On the Papyrus of Wahb B. Munabbih: An Addendum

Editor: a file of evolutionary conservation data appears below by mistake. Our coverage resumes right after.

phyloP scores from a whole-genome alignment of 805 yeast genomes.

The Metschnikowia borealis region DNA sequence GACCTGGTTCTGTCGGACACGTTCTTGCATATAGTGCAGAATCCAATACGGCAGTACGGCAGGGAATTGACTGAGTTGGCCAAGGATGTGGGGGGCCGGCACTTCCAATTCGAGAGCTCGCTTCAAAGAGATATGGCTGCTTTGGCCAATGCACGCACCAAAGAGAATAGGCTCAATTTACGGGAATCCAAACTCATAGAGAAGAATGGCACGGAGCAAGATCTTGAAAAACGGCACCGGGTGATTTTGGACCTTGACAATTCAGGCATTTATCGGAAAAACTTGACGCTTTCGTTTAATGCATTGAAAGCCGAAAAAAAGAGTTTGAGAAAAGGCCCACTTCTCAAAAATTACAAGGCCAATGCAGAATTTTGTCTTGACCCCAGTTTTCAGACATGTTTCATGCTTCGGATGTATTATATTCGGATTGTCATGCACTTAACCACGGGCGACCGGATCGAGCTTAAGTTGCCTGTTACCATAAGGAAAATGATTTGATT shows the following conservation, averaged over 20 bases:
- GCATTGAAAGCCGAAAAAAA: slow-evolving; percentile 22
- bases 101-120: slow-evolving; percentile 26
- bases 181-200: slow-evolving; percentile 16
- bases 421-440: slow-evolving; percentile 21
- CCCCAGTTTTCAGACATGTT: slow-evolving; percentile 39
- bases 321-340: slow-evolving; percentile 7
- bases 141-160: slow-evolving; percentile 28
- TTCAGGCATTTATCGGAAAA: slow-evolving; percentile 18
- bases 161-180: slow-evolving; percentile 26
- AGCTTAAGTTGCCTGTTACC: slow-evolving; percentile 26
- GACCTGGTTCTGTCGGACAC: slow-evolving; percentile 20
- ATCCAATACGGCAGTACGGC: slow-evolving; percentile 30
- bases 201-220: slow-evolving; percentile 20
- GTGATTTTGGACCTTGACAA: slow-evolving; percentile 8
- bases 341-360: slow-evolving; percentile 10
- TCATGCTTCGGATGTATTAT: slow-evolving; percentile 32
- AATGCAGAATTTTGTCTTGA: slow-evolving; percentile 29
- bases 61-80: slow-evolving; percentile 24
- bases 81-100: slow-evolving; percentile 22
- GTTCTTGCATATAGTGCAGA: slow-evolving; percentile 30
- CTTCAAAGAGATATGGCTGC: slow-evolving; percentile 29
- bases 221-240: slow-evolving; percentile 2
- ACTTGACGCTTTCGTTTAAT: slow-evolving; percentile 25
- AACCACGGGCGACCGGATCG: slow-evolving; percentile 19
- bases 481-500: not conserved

Wahb_addendum.pdf NOTES AND COMMUNICATIONS ON THE PAPYRUS OF WAHB B. MUNABBIH: AN ADDENDUM The fragments of the Sira of Wahb b. Munabbih carefully edited by R. G. Khoury1 contain some misreadings or misinterpretations, several of which were elucidated in BSOAS, XXXVII, 3, 1974, 545-56. Additional corrections are suggested in the following lines. PB 2 (31) I..\:::>\ 41Z U ";'1 r,;.a I~ J,,_)I ...u -!.l.i~ Lines 2-3: t } '.r!- ~ ~~ .!l!J1 ~ ':J ...ul jl J.f ~ j~ are rendered by Khoury: 2 'Leute, die zweifeln, indem du ihnen den Zweifel und die Blindheit nimmst, als Rechtleitung fur mein Volk; wenn du sie nicht verkiindet hattest, so waren sie nicht rechtgeleitet worden. 3 Du bekennst, dass es nichts ausser Allah gibt, und dass du zum Zeugnisablegen sein Gesandter bist '. The correct reading is : 1..\:.01 U ~ () (~) <;S[:} I r,;.a I-,-~' JJ-".,-JI ....J .!.L..i~ ~~ '.r!- •.; .!l!J1 ~ ~ .)~ 2 ':J ~I l.il J.r!..i.i 3 which should be translated: 2 'Through the light which dispels the doubt and the blindness from them, 2 the guidance of my people (1); had not he uttered it he would not follow the right path. 3 Therefore we testify that there is nothing except God and that you are the Messenger of God'. Line 9: The word of course to Go~. GJ and translates 'Der Gesandte Gottes sah die Wirkung da[vo]n an meiner Erregung'. The correct reading is: ~J the phrase should be rendered: 'and the Messenger of God saw the mark of it in my face'. Line 19: Khoury J.; Line 21: ~y.. -)1 ..j),J1 ;u..1 ~.~!., Line 15 is read by Khoury: PB 13 (42) JA[j] ~~.u~ J .JJI 0.>L, and translated 15 'So Gott will, gibt es in der Stadt Rennpferde, und Hufe tragen die aufbrechenden Rassepferde '. The reading and translation of the first hemistich of this verse are unsatisfactory. Verse 15 forms a continuation of the preceding one in which the story of the horse whose feet sank into the ground was told. Balad is here not , Stadt' and jiyad 'Rennpferde', cannot be understood in any possible syntactical construction. The reading seems to be : ')1:,>-)1 ..j),J1 ;u..1 'JA[!.] .JL;.>- ~ L~ and should be rendered: 'By God's will, in a land with crumbling ground in which the feet of beasts sink (khabar), the hoof lifts up the strong horse of high breed '. 'trafen sie alle angese[henen] Manner von Qurais '. The correct reading seems to be c7: !,Ai~ .P..ri [.>]~l 'they (i.e. the Banu Makhziim-K.) met all the clans of Quraysh '. ('""'.:>-1 ~. '1 i."AI1 Jli l:.,..-.i .r ~.rl ~ 4. r-:~ Jw Jli ..:.~ translated by Khoury: 9 'Da sagten einige von ihnen: "0 'AIr, du hast uns unserer Abstammung beraubt." Und die Leute sagten, sie brechen mit ihrem Neffen '. The phrase beginning i."AI1 JU has, however, been misunderstood by Khoury and consequently misinterpreted. 'Ali is blamed by some people of Makhziim for distorting their pedigree by naming Hudayd as their ancestor; they do not trace their ancestry to him.s 'Alr, of course, answers the accusation of the people. The word qala is not the predicate of al-qaum; qala is a complete sentence in which 'Ali is the understood subject. Al-qaum is the subject of the next sentence, whose predicate is formed by the following words. The~. '1 should be changed into ~. '1. The phrase should be read if. ~. '1 i."Al1 :Jli r-'':>'\ and rendered: 'He (i.e. 'Alr-K.) said: "The people (i.e. the kinsmenK.) would not kill their nephew" '. 'Alr points to the ties of kinship linking the Prophet with the Banii Makhziim and blames them for organizing the plot to kill their nephew. In fact the grandmother of the Prophet, the mother of Lines 1-2: Khoury reads .p..} [~]t::-Its": !,Ai~and translates: PB 14 (43) !fine 9: IS 3 The gloss on the margin asserts that the Banii Makhzfim trace back their pedigree to Husays, but 'Ali changed it in his poem (scil. into Hudayd-s-Kv). But the Makhziim do not trace their pedig ree to Husays ; Husuys is the ancestor of the Banii Jumal;i (see Mus'ab b. 'Abdallah alZubayri, Nasab Quraysh, ed. E. Levi-Proveneal, Cairo, 1953, p. 13, I. 12, p. 386, I. Il). NOTES AND CmnIUNICATIONS 127 'Abdallah, was Fatima bint 'Amr b. 'A.'idh b. 'Imran b. Makhziim. Her mother as well was a Makhzumi woman.! In his answer there is a clear hint that loyal kinsmen would not commit such a shameful deed and therefore they deserved the distortion of their nasab: they cannot be true Makhziimis. Line 15 is read by Khoury: .J. L- '" 4,; i}l [~] I 'J":" \ (n .:,Ja[j] '.r-~.,j-" 11 ~ I '-;-::""" I l._---1J 11 Fill' .~I and translated: 15 ' Als der Mann (von dem Ungliick) befallen wurde, da geizte er mit seinem Fohlen, [und] mein Bruder meinte, we[nn] er tadle, so bleibe Taiban geduldig '. 'I'here is, however, no mention of a person named Tayban, The correct reading is probably: .J.l.- "'~ i}l[>)!I] tj"-i -,:;.4[S"] .~. .~I ,-:-,::,-",i -,:;.4 which should be rendered: 'And when the man was afflicted he clung tenaciously to his colt, like the man (experienced in interpretation) of dreams clings tenaciously to the interpretation (to be given) to the dreamer'. Line 21,' if.;!1 J.::. ~, compare al-A'shii, Diwan, ed. R. Geyer, London, 1928, p. 44 (VI, 31) : <.J"'.;!I ~ J:.. '-U;J. Line 22,' .J.L... :~,;.; ,J y ;JJ':> I..w:.",I "" }II ~.~ is translated by Khoury: 22 'und du hattest. die Gewissheit dass es unabwendbar ist, dass Muhammad ein Reich hat, das seine Spuren aufbauen werden'. The correct reading seems to be It·".:and the verse should be rendered: 'And you would be certain that Muhammad (will) inevitably gain power, the signs of which have already made it evident '. M. J. KISTER UJ • See Muhammad b. Habib, fol. 1b. (p. 10). Il-mmahiit. al-Nub], ed, Husayn 'Ali Mal:tfii~, Baghdad, 1371/1952,